The impact of air pollution on the integrity of cell membranes and chlorophyll in the lichen Ramalina duriaei was studied. The lichen was transplanted from a relatively unpolluted site in Israel to a highly polluted area for a period of 10 months. The seasonal variation of the percentages of Mg as detected with the aid of scanning electron microscopy (SEM) and energy dispersive X-ray analysis (EDX) on/in the cortical cells of the lichen was compared with changes in the chlorophyll integrity as expressed by the ratio OD 435 nm/OD 415 nm. The rate of damage of air pollution to cell membranes in the lichen was compared with the increase of S as detected on the surface of the lichen thalli retrieved from industrial sites. The present study indicates that the electric conductivity parameter reflecting the integrity of lichen cell membranes was found to express the cellular damage caused to lichen thalli transplanted to a steel smelter and to oil refineries. Symptoms of damage to cell membranes are detectable in R. duriaei long before any indication of damage becomes apparent in the photobiont chlorophyll. Magnesium seems to represent a significant leakage from intracellular sites of the thallus. The accumulation of sulfur on/in the cortical cells of R. duriaei indicates that the biomonitoring sites at the Haifa Bay are contaminated by SO2.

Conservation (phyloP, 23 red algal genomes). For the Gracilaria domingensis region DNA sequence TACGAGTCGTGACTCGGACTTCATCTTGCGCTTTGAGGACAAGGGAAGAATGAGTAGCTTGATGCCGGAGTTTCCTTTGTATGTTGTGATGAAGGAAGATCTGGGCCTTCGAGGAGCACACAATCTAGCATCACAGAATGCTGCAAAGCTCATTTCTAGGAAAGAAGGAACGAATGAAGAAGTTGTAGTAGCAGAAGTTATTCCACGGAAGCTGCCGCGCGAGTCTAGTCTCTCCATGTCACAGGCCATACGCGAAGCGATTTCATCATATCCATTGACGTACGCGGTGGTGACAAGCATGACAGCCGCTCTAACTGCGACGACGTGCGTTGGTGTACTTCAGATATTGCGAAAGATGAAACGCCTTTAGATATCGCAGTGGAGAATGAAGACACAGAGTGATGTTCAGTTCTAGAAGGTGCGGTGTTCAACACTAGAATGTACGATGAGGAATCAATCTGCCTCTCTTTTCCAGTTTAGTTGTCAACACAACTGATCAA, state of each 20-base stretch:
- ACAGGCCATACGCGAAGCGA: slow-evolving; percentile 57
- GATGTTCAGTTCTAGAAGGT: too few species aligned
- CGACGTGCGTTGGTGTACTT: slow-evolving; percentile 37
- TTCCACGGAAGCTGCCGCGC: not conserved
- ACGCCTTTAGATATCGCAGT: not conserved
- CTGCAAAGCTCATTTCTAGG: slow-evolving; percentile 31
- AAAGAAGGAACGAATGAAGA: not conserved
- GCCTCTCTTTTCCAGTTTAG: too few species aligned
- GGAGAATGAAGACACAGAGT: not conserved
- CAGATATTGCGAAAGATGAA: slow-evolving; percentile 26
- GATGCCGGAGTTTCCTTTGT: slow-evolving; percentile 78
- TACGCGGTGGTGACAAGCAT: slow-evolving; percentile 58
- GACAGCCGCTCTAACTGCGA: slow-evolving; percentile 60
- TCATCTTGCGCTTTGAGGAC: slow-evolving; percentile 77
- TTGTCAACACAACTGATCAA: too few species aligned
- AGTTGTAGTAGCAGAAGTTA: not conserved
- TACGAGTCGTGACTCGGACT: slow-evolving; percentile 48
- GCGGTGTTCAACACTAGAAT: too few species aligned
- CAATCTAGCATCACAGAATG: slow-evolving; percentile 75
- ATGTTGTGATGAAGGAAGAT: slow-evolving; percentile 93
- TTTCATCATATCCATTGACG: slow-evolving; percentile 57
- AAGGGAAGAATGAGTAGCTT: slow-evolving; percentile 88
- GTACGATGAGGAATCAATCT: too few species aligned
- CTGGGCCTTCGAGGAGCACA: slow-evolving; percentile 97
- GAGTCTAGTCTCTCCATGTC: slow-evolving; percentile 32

|Number of pages||6|
|Journal||Archives of Environmental Contamination and Toxicology|
|State||Published - May 1993|